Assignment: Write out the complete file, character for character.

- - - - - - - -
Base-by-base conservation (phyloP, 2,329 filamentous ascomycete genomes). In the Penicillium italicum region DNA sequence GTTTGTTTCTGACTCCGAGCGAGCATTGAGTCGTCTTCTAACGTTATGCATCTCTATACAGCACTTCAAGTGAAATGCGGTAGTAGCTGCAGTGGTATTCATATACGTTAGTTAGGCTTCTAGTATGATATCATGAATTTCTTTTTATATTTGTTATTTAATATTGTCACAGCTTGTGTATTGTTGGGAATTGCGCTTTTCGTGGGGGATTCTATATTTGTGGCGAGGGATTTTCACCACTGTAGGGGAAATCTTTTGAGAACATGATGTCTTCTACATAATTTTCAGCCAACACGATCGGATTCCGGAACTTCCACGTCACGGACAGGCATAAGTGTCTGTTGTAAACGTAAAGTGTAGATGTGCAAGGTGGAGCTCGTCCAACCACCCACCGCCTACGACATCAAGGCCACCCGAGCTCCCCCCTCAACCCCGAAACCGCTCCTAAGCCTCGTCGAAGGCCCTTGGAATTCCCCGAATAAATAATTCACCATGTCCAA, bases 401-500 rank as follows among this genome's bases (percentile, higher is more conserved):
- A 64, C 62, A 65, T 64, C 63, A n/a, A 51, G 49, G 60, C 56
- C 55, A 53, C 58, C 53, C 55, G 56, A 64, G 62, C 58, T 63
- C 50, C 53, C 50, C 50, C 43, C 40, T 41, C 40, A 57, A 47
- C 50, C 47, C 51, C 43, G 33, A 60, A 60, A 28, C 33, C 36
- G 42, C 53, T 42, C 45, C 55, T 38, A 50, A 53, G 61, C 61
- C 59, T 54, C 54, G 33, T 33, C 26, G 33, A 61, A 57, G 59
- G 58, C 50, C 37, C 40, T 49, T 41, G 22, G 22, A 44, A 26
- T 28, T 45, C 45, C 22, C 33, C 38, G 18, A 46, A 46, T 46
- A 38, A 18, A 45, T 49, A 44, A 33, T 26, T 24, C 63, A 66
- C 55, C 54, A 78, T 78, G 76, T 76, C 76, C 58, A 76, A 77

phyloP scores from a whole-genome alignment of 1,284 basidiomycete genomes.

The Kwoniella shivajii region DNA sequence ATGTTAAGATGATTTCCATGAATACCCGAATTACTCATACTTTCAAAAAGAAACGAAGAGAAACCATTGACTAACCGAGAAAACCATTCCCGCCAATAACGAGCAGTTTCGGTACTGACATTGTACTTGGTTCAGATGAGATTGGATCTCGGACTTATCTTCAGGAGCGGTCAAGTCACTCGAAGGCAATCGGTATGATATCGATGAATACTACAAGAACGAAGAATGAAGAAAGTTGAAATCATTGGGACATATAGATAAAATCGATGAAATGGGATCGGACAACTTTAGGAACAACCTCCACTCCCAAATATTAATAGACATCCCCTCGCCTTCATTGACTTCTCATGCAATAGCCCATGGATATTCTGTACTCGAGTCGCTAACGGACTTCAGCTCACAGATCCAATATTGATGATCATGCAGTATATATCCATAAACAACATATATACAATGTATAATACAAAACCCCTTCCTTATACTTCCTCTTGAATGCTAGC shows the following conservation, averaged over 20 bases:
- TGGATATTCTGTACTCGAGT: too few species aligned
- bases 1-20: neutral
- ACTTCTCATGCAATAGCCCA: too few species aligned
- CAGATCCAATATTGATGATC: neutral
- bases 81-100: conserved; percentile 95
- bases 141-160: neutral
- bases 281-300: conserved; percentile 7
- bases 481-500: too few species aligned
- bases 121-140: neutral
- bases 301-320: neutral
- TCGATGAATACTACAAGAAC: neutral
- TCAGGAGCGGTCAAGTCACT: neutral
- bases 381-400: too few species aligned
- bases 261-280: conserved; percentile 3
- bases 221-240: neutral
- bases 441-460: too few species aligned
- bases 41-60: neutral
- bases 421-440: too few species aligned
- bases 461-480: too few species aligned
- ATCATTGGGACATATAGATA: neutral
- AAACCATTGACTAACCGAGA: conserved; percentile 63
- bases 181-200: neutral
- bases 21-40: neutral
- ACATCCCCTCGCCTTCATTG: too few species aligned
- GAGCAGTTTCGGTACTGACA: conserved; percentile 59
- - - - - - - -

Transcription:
Base-by-base conservation (phyloP, 2,329 filamentous ascomycete genomes). In the Penicillium italicum region DNA sequence GTTTGTTTCTGACTCCGAGCGAGCATTGAGTCGTCTTCTAACGTTATGCATCTCTATACAGCACTTCAAGTGAAATGCGGTAGTAGCTGCAGTGGTATTCATATACGTTAGTTAGGCTTCTAGTATGATATCATGAATTTCTTTTTATATTTGTTATTTAATATTGTCACAGCTTGTGTATTGTTGGGAATTGCGCTTTTCGTGGGGGATTCTATATTTGTGGCGAGGGATTTTCACCACTGTAGGGGAAATCTTTTGAGAACATGATGTCTTCTACATAATTTTCAGCCAACACGATCGGATTCCGGAACTTCCACGTCACGGACAGGCATAAGTGTCTGTTGTAAACGTAAAGTGTAGATGTGCAAGGTGGAGCTCGTCCAACCACCCACCGCCTACGACATCAAGGCCACCCGAGCTCCCCCCTCAACCCCGAAACCGCTCCTAAGCCTCGTCGAAGGCCCTTGGAATTCCCCGAATAAATAATTCACCATGTCCAA, bases 401-500 rank as follows among this genome's bases (percentile, higher is more conserved):
- A 64, C 62, A 65, T 64, C 63, A n/a, A 51, G 49, G 60, C 56
- C 55, A 53, C 58, C 53, C 55, G 56, A 64, G 62, C 58, T 63
- C 50, C 53, C 50, C 50, C 43, C 40, T 41, C 40, A 57, A 47
- C 50, C 47, C 51, C 43, G 33, A 60, A 60, A 28, C 33, C 36
- G 42, C 53, T 42, C 45, C 55, T 38, A 50, A 53, G 61, C 61
- C 59, T 54, C 54, G 33, T 33, C 26, G 33, A 61, A 57, G 59
- G 58, C 50, C 37, C 40, T 49, T 41, G 22, G 22, A 44, A 26
- T 28, T 45, C 45, C 22, C 33, C 38, G 18, A 46, A 46, T 46
- A 38, A 18, A 45, T 49, A 44, A 33, T 26, T 24, C 63, A 66
- C 55, C 54, A 78, T 78, G 76, T 76, C 76, C 58, A 76, A 77

phyloP scores from a whole-genome alignment of 1,284 basidiomycete genomes.

The Kwoniella shivajii region DNA sequence ATGTTAAGATGATTTCCATGAATACCCGAATTACTCATACTTTCAAAAAGAAACGAAGAGAAACCATTGACTAACCGAGAAAACCATTCCCGCCAATAACGAGCAGTTTCGGTACTGACATTGTACTTGGTTCAGATGAGATTGGATCTCGGACTTATCTTCAGGAGCGGTCAAGTCACTCGAAGGCAATCGGTATGATATCGATGAATACTACAAGAACGAAGAATGAAGAAAGTTGAAATCATTGGGACATATAGATAAAATCGATGAAATGGGATCGGACAACTTTAGGAACAACCTCCACTCCCAAATATTAATAGACATCCCCTCGCCTTCATTGACTTCTCATGCAATAGCCCATGGATATTCTGTACTCGAGTCGCTAACGGACTTCAGCTCACAGATCCAATATTGATGATCATGCAGTATATATCCATAAACAACATATATACAATGTATAATACAAAACCCCTTCCTTATACTTCCTCTTGAATGCTAGC shows the following conservation, averaged over 20 bases:
- TGGATATTCTGTACTCGAGT: too few species aligned
- bases 1-20: neutral
- ACTTCTCATGCAATAGCCCA: too few species aligned
- CAGATCCAATATTGATGATC: neutral
- bases 81-100: conserved; percentile 95
- bases 141-160: neutral
- bases 281-300: conserved; percentile 7
- bases 481-500: too few species aligned
- bases 121-140: neutral
- bases 301-320: neutral
- TCGATGAATACTACAAGAAC: neutral
- TCAGGAGCGGTCAAGTCACT: neutral
- bases 381-400: too few species aligned
- bases 261-280: conserved; percentile 3
- bases 221-240: neutral
- bases 441-460: too few species aligned
- bases 41-60: neutral
- bases 421-440: too few species aligned
- bases 461-480: too few species aligned
- ATCATTGGGACATATAGATA: neutral
- AAACCATTGACTAACCGAGA: conserved; percentile 63
- bases 181-200: neutral
- bases 21-40: neutral
- ACATCCCCTCGCCTTCATTG: too few species aligned
- GAGCAGTTTCGGTACTGACA: conserved; percentile 59